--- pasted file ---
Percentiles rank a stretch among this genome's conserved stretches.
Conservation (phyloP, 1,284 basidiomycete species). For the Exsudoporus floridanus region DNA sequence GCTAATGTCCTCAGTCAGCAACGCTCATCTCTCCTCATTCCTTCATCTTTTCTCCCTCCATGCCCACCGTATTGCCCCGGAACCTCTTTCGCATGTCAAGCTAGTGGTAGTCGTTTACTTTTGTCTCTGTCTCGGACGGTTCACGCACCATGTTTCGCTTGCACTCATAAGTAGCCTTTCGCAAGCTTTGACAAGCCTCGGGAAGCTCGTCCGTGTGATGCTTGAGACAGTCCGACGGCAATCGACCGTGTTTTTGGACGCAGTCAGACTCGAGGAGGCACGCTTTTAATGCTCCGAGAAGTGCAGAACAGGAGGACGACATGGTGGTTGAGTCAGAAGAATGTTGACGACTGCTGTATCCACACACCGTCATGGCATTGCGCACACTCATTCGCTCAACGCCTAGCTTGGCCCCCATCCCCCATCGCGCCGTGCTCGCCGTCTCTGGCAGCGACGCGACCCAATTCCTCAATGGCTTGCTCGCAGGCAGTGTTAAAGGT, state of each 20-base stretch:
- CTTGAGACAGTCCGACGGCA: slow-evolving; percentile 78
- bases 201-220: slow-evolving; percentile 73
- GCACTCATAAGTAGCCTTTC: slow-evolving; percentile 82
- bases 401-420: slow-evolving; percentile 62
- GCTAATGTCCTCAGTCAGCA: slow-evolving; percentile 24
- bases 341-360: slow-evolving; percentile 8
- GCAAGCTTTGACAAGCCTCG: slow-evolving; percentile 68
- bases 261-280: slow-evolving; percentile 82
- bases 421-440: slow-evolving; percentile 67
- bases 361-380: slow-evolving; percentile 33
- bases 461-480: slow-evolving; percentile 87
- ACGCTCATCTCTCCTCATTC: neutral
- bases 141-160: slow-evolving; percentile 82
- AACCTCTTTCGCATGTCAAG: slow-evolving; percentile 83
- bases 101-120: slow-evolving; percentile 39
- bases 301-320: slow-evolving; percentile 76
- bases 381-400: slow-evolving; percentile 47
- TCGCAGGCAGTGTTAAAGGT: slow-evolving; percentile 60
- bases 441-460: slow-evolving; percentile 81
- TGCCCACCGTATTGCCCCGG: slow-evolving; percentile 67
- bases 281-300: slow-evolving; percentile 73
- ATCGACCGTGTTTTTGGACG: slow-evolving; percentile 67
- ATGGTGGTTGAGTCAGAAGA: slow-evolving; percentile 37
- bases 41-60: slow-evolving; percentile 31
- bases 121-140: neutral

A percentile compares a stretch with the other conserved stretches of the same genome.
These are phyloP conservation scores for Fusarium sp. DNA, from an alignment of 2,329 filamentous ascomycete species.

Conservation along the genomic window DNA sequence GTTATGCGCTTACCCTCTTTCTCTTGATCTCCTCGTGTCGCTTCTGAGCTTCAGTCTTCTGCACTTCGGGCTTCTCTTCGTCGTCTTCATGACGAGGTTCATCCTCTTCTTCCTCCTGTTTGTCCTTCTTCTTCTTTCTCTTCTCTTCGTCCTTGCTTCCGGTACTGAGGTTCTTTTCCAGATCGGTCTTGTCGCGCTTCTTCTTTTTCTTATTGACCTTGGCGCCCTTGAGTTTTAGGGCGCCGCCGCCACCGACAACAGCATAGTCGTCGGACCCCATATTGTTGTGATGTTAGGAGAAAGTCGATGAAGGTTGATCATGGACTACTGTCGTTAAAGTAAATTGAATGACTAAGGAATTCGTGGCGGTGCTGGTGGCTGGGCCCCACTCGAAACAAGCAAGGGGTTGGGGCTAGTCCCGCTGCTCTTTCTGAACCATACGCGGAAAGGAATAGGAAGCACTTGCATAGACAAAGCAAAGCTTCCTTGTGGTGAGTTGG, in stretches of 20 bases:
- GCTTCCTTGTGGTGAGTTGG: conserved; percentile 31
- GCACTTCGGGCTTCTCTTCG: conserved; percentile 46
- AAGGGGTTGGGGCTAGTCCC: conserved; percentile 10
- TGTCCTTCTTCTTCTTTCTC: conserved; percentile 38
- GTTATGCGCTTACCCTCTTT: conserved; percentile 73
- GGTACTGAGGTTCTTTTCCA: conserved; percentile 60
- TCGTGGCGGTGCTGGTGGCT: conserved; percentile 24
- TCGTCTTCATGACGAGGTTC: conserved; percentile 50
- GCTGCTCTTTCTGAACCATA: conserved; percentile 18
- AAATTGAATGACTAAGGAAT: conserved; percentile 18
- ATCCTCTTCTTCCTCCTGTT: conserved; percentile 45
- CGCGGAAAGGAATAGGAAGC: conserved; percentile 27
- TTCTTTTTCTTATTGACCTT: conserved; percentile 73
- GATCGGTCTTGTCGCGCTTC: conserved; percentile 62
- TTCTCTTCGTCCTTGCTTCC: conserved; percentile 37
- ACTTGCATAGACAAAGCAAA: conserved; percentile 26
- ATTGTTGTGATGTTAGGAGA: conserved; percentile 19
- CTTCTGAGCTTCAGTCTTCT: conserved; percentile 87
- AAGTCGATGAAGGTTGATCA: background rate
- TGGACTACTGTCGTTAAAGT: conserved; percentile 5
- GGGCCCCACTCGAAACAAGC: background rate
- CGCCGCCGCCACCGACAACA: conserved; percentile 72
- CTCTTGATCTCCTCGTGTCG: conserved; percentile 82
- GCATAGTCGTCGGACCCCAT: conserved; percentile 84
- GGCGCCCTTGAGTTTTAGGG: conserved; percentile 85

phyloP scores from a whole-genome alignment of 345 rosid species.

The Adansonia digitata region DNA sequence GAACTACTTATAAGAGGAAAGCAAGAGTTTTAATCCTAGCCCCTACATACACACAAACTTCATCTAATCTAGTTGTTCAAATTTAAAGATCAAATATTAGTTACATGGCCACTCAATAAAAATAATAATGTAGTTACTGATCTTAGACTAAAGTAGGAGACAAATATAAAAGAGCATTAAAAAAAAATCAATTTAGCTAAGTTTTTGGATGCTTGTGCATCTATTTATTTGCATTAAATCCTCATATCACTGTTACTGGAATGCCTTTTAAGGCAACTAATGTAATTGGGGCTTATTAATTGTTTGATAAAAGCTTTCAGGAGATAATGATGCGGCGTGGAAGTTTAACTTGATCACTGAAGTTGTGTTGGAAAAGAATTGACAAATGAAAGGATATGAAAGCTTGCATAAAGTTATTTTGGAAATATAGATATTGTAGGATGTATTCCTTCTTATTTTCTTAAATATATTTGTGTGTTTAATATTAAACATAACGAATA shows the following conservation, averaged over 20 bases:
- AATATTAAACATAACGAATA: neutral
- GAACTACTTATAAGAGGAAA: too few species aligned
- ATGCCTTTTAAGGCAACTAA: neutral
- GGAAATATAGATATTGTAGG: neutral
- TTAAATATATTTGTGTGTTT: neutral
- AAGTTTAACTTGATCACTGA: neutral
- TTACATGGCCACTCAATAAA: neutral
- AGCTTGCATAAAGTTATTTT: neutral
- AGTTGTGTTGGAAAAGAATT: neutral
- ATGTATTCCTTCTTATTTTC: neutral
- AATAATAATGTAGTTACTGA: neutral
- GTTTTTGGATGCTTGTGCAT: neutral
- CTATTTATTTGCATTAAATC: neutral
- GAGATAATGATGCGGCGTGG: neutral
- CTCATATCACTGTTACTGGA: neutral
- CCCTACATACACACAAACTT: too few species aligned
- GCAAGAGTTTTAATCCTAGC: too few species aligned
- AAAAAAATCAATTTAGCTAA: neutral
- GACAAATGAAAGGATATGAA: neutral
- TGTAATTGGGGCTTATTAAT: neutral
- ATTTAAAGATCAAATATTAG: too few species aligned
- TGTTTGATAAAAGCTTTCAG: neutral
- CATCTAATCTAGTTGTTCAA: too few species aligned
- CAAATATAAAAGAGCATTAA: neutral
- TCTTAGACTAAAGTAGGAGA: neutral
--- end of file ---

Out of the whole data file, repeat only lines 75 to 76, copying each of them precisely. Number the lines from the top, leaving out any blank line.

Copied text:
- AAAAAAATCAATTTAGCTAA: neutral
- GACAAATGAAAGGATATGAA: neutral